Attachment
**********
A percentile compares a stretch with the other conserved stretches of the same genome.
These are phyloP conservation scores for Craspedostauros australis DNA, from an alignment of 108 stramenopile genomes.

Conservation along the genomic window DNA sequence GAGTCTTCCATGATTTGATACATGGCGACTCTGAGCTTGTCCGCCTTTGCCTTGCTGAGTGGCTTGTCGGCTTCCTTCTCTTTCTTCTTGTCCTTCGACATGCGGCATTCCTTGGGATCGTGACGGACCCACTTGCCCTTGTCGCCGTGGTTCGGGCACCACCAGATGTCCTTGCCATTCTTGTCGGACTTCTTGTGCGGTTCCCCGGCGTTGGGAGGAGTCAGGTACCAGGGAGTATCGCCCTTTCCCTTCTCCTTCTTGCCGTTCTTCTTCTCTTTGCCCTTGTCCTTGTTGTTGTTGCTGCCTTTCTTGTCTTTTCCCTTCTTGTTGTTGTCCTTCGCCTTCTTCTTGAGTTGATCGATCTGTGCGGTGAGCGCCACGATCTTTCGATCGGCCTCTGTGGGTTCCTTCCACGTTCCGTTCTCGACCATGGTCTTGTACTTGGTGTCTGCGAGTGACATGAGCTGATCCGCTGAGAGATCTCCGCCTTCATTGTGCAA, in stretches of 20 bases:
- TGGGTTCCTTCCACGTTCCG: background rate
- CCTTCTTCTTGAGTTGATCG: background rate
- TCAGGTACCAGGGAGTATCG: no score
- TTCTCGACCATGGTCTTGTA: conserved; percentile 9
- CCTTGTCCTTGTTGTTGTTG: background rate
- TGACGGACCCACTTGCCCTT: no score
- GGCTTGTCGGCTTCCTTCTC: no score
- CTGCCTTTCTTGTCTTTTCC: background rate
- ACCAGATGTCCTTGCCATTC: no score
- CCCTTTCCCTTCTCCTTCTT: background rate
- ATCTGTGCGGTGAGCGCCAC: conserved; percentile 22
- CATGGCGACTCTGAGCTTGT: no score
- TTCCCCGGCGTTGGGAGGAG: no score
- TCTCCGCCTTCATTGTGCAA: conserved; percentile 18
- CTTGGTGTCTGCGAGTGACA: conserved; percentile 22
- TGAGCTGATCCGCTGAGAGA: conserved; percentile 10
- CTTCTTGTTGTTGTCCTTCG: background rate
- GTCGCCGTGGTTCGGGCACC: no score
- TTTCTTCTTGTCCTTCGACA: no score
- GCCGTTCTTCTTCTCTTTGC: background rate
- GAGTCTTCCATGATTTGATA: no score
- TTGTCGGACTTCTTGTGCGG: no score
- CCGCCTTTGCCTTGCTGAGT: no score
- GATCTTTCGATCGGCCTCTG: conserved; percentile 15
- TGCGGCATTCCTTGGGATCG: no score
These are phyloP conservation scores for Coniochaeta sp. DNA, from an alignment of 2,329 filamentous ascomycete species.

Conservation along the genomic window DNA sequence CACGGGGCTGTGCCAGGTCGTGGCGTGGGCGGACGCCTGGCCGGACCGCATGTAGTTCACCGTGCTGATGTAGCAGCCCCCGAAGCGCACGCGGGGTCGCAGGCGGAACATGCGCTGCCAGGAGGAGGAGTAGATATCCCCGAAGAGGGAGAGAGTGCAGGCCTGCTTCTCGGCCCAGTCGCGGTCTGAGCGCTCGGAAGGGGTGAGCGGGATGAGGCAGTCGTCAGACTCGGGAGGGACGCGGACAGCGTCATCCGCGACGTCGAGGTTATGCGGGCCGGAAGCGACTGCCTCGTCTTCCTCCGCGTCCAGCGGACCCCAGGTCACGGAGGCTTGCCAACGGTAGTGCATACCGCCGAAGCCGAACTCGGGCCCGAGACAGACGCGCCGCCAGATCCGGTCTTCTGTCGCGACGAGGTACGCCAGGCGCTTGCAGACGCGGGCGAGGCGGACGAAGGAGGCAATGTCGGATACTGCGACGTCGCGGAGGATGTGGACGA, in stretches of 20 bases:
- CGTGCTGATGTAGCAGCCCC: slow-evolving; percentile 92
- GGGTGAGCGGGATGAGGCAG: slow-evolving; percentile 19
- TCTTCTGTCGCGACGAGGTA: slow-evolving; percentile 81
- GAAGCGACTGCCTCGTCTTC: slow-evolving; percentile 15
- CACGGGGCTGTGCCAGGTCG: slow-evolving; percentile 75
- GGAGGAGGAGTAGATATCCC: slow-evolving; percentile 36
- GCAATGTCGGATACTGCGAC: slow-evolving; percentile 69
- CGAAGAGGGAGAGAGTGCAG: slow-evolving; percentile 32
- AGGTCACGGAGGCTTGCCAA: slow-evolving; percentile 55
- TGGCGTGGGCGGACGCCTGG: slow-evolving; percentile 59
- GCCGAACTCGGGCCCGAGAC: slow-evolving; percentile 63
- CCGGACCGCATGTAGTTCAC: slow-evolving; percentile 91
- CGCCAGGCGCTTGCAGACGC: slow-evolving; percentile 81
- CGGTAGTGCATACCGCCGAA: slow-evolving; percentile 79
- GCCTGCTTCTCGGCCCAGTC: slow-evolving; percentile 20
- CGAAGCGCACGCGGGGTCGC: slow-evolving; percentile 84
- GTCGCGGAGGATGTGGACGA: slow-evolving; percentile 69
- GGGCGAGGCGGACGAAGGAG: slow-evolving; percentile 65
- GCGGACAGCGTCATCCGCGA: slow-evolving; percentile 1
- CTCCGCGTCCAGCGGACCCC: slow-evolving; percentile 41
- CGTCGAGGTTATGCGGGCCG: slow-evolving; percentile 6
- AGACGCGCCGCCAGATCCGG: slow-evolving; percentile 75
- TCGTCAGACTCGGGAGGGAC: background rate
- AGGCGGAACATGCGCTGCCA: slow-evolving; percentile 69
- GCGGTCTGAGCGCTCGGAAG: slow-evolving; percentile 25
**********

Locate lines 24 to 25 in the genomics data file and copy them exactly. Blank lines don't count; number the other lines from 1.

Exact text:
- GAGTCTTCCATGATTTGATA: no score
- TTGTCGGACTTCTTGTGCGG: no score